Abstract

A global database of infrared (IR) land surface emissivity is introduced to support more accurate retrievals of atmospheric properties such as temperature and moisture profiles from multispectral satellite radiance measurements. Emissivity is derived using input from the Moderate Resolution Imaging Spectroradiometer (MODIS) operational land surface emissivity product (MOD11). The baseline fit method, based on a conceptual model developed from laboratory measurements of surface emissivity, is applied to fill in the spectral gaps between the six emissivity wavelengths available in MOD11. The six available MOD11 wavelengths span only three spectral regions (3.8–4, 8.6, and 11–12 μm), while the retrievals of atmospheric temperature and moisture from satellite IR sounder radiances require surface emissivity at higher spectral resolution. Emissivity in the database presented here is available globally at 10 wavelengths (3.6, 4.3, 5.0, 5.8, 7.6, 8.3, 9.3, 10.8, 12.1, and 14.3 μm) with 0.05° spatial resolution. The wavelengths in the database were chosen as hinge points to capture as much of the shape of the higher-resolution emissivity spectra as possible between 3.6 and 14.3 μm. The surface emissivity from this database is applied to the IR regression retrieval of atmospheric moisture profiles using radiances from MODIS, and improvement is shown over retrievals made with the typical assumption of constant emissivity.

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Jun Li, Walter W. Wolf, W. Paul Menzel, Wenjian Zhang, Hung-Lung Huang, and Thomas H. Achtor

Abstract

The International Advanced Television and Infrared Observation Satellite Operational Vertical Sounder (ATOVS) Processing Package (IAPP) has been developed to retrieve the atmospheric temperature profile, moisture profile, atmospheric total ozone, and other parameters in both clear and cloudy atmospheres from the ATOVS measurements. The algorithm that retrieves these parameters contains four steps: 1) cloud detection and removal, 2) bias adjustment for ATOVS measurements, 3) regression retrieval processes, and 4) a nonlinear iterative physical retrieval. Nine (3 × 3) adjacent High-Resolution Infrared Sounder (HIRS)/3 spot observations, together with Advanced Microwave Sounding Unit-A observations remapped to the HIRS/3 resolution, are used to retrieve the temperature profile, moisture profile, surface skin temperature, total atmospheric ozone and microwave surface emissivity, and so on. ATOVS profile retrieval results are evaluated by root-mean-square differences with respect to radiosonde observation profiles. The accuracy of the retrieval is about 2.0 K for the temperature at 1-km vertical resolution and 3.0–6.0 K for the dewpoint temperature at 2-km vertical resolution in this study. The IAPP is now available to users worldwide for processing the real-time ATOVS data.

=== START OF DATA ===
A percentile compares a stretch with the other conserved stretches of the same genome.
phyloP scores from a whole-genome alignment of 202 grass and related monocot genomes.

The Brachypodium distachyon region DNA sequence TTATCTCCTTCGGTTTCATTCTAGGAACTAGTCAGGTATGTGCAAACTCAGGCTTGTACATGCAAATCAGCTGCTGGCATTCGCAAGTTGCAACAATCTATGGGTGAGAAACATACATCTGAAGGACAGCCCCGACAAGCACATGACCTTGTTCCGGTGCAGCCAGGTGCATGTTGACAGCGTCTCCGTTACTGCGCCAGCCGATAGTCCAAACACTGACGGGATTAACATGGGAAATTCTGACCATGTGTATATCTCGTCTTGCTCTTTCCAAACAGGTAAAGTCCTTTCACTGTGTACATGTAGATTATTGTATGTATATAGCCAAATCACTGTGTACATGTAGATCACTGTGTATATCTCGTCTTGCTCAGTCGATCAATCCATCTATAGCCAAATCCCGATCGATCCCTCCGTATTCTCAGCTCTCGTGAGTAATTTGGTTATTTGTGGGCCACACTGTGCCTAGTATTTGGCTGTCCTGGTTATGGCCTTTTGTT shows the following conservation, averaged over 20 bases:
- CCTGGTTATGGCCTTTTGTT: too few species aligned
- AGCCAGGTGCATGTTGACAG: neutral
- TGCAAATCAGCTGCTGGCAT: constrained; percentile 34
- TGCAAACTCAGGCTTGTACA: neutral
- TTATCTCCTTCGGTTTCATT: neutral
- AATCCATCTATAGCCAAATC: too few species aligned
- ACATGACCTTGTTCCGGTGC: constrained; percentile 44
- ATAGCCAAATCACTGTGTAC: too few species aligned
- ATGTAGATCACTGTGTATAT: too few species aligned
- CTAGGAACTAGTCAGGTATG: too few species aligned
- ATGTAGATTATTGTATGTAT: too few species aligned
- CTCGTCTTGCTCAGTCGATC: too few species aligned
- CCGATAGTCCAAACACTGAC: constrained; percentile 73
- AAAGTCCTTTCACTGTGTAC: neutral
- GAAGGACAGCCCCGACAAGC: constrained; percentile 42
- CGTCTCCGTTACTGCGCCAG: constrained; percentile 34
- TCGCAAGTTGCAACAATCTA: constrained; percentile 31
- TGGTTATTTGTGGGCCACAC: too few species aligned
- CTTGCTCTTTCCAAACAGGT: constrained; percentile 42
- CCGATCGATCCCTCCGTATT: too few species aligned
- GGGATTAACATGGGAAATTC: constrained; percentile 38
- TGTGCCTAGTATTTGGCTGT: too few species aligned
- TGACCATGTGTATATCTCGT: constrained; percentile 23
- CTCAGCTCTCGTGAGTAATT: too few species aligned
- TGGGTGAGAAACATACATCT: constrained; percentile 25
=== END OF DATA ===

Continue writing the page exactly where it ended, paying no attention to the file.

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Hung-Lung Huang, William L. Smith, Jun Li, Paolo Antonelli, Xiangqian Wu, Robert O. Knuteson, Bormin Huang, and Brian J. Osborne

Abstract

This paper describes the theory and application of the minimum local emissivity variance (MLEV) technique for simultaneous retrieval of cloud pressure level and effective spectral emissivity from high-spectral-resolution radiances, for the case of single-layer clouds. This technique, which has become feasible only with the recent development of high-spectral-resolution satellite and airborne instruments, is shown to provide reliable cloud spectral emissivity and pressure level under a wide range of atmospheric conditions. The MLEV algorithm uses a physical approach in which the local variances of spectral cloud emissivity are calculated for a number of assumed or first-guess cloud pressure levels. The optimal solution for the single-layer cloud emissivity spectrum is that having the “minimum local emissivity variance” among the retrieved emissivity spectra associated with different first-guess cloud pressure levels. This is due to the fact that the absorption, reflection, and scattering processes of clouds exhibit relatively limited localized spectral emissivity structure in the infrared 10–15-μm longwave region. In this simulation study it is shown that the MLEV cloud pressure root-mean-square errors for a single level with effective cloud emissivity greater than 0.1 are ∼30, ∼10, and ∼50 hPa, for high (200– 300 hPa), middle (500 hPa), and low (850 hPa) clouds, respectively. The associated cloud emissivity root-mean-square errors in the 900 cm−1 spectral channel are less than 0.05, 0.04, and 0.25 for high, middle, and low clouds, respectively.